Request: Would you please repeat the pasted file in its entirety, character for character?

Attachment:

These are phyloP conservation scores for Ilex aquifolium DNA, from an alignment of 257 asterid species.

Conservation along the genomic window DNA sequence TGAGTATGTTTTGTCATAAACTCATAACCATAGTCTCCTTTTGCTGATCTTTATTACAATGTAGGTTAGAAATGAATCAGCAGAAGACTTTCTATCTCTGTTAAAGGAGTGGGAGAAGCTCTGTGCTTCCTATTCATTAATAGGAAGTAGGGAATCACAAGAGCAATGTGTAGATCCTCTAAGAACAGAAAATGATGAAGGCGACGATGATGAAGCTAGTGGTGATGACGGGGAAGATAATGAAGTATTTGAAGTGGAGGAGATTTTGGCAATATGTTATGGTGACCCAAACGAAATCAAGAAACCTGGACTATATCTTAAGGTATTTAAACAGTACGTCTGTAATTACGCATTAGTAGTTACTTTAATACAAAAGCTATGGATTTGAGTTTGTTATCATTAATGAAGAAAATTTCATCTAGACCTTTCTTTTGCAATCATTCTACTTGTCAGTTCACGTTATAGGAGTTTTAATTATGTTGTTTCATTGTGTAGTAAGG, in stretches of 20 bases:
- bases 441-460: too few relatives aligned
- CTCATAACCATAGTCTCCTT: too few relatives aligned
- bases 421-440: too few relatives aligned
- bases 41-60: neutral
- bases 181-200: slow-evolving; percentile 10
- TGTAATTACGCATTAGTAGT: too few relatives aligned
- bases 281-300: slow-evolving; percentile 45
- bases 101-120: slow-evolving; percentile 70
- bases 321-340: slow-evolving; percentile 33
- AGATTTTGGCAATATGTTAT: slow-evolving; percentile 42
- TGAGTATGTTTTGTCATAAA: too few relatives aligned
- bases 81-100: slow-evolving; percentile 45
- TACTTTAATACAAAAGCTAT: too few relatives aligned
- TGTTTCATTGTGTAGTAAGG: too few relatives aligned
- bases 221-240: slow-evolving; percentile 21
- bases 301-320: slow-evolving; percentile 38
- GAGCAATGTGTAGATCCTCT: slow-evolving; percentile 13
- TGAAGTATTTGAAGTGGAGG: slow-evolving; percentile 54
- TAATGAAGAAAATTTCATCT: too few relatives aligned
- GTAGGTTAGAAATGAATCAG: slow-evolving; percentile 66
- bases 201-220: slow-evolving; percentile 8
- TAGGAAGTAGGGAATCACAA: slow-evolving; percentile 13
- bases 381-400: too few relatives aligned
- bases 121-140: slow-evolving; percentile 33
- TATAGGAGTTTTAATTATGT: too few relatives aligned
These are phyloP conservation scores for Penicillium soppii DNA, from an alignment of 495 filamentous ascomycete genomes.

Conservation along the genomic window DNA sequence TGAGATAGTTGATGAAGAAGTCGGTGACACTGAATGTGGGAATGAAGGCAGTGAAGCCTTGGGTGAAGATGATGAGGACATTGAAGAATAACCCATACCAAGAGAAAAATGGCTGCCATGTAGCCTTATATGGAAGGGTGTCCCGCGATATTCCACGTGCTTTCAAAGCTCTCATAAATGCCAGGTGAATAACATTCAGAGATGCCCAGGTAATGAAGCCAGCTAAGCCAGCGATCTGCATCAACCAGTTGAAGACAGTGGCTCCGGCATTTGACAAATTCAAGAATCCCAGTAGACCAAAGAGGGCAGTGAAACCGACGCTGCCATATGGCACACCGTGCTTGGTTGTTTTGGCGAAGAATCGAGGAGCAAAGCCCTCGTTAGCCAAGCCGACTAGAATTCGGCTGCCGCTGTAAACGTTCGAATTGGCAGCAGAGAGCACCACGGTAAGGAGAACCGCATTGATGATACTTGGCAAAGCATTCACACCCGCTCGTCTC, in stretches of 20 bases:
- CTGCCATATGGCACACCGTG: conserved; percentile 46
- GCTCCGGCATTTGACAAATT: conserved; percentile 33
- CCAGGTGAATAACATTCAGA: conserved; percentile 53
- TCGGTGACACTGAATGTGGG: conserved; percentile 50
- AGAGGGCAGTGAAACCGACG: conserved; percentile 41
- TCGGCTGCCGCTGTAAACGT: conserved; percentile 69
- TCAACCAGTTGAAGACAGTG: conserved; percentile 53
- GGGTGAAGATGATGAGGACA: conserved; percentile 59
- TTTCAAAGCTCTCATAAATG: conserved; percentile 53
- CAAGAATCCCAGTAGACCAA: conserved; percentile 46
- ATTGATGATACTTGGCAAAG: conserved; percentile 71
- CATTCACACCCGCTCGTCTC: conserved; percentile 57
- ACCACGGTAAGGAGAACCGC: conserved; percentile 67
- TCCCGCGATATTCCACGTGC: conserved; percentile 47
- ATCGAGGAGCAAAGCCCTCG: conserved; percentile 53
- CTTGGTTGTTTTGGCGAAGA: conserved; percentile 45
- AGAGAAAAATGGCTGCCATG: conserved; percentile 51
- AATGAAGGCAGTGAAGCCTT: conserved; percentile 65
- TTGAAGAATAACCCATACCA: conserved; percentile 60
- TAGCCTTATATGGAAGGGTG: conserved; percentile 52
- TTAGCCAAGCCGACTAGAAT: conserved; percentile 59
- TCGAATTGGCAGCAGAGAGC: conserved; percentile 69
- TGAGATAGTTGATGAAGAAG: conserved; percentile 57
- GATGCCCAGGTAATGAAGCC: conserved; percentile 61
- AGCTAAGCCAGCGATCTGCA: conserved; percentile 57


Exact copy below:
These are phyloP conservation scores for Ilex aquifolium DNA, from an alignment of 257 asterid species.

Conservation along the genomic window DNA sequence TGAGTATGTTTTGTCATAAACTCATAACCATAGTCTCCTTTTGCTGATCTTTATTACAATGTAGGTTAGAAATGAATCAGCAGAAGACTTTCTATCTCTGTTAAAGGAGTGGGAGAAGCTCTGTGCTTCCTATTCATTAATAGGAAGTAGGGAATCACAAGAGCAATGTGTAGATCCTCTAAGAACAGAAAATGATGAAGGCGACGATGATGAAGCTAGTGGTGATGACGGGGAAGATAATGAAGTATTTGAAGTGGAGGAGATTTTGGCAATATGTTATGGTGACCCAAACGAAATCAAGAAACCTGGACTATATCTTAAGGTATTTAAACAGTACGTCTGTAATTACGCATTAGTAGTTACTTTAATACAAAAGCTATGGATTTGAGTTTGTTATCATTAATGAAGAAAATTTCATCTAGACCTTTCTTTTGCAATCATTCTACTTGTCAGTTCACGTTATAGGAGTTTTAATTATGTTGTTTCATTGTGTAGTAAGG, in stretches of 20 bases:
- bases 441-460: too few relatives aligned
- CTCATAACCATAGTCTCCTT: too few relatives aligned
- bases 421-440: too few relatives aligned
- bases 41-60: neutral
- bases 181-200: slow-evolving; percentile 10
- TGTAATTACGCATTAGTAGT: too few relatives aligned
- bases 281-300: slow-evolving; percentile 45
- bases 101-120: slow-evolving; percentile 70
- bases 321-340: slow-evolving; percentile 33
- AGATTTTGGCAATATGTTAT: slow-evolving; percentile 42
- TGAGTATGTTTTGTCATAAA: too few relatives aligned
- bases 81-100: slow-evolving; percentile 45
- TACTTTAATACAAAAGCTAT: too few relatives aligned
- TGTTTCATTGTGTAGTAAGG: too few relatives aligned
- bases 221-240: slow-evolving; percentile 21
- bases 301-320: slow-evolving; percentile 38
- GAGCAATGTGTAGATCCTCT: slow-evolving; percentile 13
- TGAAGTATTTGAAGTGGAGG: slow-evolving; percentile 54
- TAATGAAGAAAATTTCATCT: too few relatives aligned
- GTAGGTTAGAAATGAATCAG: slow-evolving; percentile 66
- bases 201-220: slow-evolving; percentile 8
- TAGGAAGTAGGGAATCACAA: slow-evolving; percentile 13
- bases 381-400: too few relatives aligned
- bases 121-140: slow-evolving; percentile 33
- TATAGGAGTTTTAATTATGT: too few relatives aligned
These are phyloP conservation scores for Penicillium soppii DNA, from an alignment of 495 filamentous ascomycete genomes.

Conservation along the genomic window DNA sequence TGAGATAGTTGATGAAGAAGTCGGTGACACTGAATGTGGGAATGAAGGCAGTGAAGCCTTGGGTGAAGATGATGAGGACATTGAAGAATAACCCATACCAAGAGAAAAATGGCTGCCATGTAGCCTTATATGGAAGGGTGTCCCGCGATATTCCACGTGCTTTCAAAGCTCTCATAAATGCCAGGTGAATAACATTCAGAGATGCCCAGGTAATGAAGCCAGCTAAGCCAGCGATCTGCATCAACCAGTTGAAGACAGTGGCTCCGGCATTTGACAAATTCAAGAATCCCAGTAGACCAAAGAGGGCAGTGAAACCGACGCTGCCATATGGCACACCGTGCTTGGTTGTTTTGGCGAAGAATCGAGGAGCAAAGCCCTCGTTAGCCAAGCCGACTAGAATTCGGCTGCCGCTGTAAACGTTCGAATTGGCAGCAGAGAGCACCACGGTAAGGAGAACCGCATTGATGATACTTGGCAAAGCATTCACACCCGCTCGTCTC, in stretches of 20 bases:
- CTGCCATATGGCACACCGTG: conserved; percentile 46
- GCTCCGGCATTTGACAAATT: conserved; percentile 33
- CCAGGTGAATAACATTCAGA: conserved; percentile 53
- TCGGTGACACTGAATGTGGG: conserved; percentile 50
- AGAGGGCAGTGAAACCGACG: conserved; percentile 41
- TCGGCTGCCGCTGTAAACGT: conserved; percentile 69
- TCAACCAGTTGAAGACAGTG: conserved; percentile 53
- GGGTGAAGATGATGAGGACA: conserved; percentile 59
- TTTCAAAGCTCTCATAAATG: conserved; percentile 53
- CAAGAATCCCAGTAGACCAA: conserved; percentile 46
- ATTGATGATACTTGGCAAAG: conserved; percentile 71
- CATTCACACCCGCTCGTCTC: conserved; percentile 57
- ACCACGGTAAGGAGAACCGC: conserved; percentile 67
- TCCCGCGATATTCCACGTGC: conserved; percentile 47
- ATCGAGGAGCAAAGCCCTCG: conserved; percentile 53
- CTTGGTTGTTTTGGCGAAGA: conserved; percentile 45
- AGAGAAAAATGGCTGCCATG: conserved; percentile 51
- AATGAAGGCAGTGAAGCCTT: conserved; percentile 65
- TTGAAGAATAACCCATACCA: conserved; percentile 60
- TAGCCTTATATGGAAGGGTG: conserved; percentile 52
- TTAGCCAAGCCGACTAGAAT: conserved; percentile 59
- TCGAATTGGCAGCAGAGAGC: conserved; percentile 69
- TGAGATAGTTGATGAAGAAG: conserved; percentile 57
- GATGCCCAGGTAATGAAGCC: conserved; percentile 61
- AGCTAAGCCAGCGATCTGCA: conserved; percentile 57